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Nessel: Michigan could get up to $800 million in national opioid settlement

person shaking prescription pills from bottle into hand
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State attorneys general have settled a number of lawsuits against opioid makers and distributors—and Michigan could get up to $800 million as a result, state Attorney General Dana Nessel said on Wednesday.

The $26 billion proposed nationwide settlement is with drug-maker Johnson & Johnson, and three prescription drug distributors: Cardinal Health, McKesson, and AmerisourceBergen. This agreement should settle most of those lawsuits. Numerous state and local governments had sued the companies, accusing them of fueling the opioid addiction crisis.

Nessel said the settlement contains provisions that require “significant industry changes” that will prevent that from ever happening again. She said that depending on an allocation formula that takes into account population, overdose death rates, and other factors, Michigan stands to receive up to nearly $800 million over the life of the settlement.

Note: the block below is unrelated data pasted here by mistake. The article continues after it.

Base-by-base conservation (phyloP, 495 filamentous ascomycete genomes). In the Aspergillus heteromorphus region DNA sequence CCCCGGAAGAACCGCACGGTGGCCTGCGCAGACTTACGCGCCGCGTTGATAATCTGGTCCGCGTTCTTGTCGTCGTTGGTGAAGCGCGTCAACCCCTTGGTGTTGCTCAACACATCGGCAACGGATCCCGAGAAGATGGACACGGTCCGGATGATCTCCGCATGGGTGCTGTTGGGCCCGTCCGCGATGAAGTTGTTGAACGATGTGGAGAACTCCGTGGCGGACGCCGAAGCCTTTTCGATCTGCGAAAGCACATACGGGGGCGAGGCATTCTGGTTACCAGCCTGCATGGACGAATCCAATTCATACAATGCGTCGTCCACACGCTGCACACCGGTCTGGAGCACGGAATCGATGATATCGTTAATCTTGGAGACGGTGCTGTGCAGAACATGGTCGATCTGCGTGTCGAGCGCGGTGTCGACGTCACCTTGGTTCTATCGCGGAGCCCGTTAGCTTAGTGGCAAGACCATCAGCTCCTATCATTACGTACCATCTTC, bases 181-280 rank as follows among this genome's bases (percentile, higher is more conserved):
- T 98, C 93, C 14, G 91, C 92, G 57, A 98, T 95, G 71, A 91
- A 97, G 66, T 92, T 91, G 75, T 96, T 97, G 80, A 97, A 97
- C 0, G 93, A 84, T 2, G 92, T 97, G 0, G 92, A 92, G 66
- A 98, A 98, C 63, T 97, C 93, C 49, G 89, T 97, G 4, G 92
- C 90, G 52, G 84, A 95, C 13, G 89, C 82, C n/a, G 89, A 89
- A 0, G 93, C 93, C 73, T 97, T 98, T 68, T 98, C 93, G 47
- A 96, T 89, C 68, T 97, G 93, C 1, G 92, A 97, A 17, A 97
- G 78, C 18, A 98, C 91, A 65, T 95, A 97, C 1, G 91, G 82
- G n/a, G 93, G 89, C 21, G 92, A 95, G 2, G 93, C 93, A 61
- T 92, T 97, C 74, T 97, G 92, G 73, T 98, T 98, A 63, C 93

“This historic settlement will help save lives and further combat the ongoing crisis, while also ensuring those who created this catastrophe pay for our collective recovery,” Nessel said in a press release. “For far too long, local communities have carried the burden of fighting against the opioid epidemic and felt those in a position to advocate for them weren’t listening. This settlement will bring much-needed financial support for ongoing intervention, services and treatment efforts statewide, and eventual healing for Michigan families.” 

States have 30 days to review and decide whether to sign on to the settlement. Local governments will have 150 days after that.

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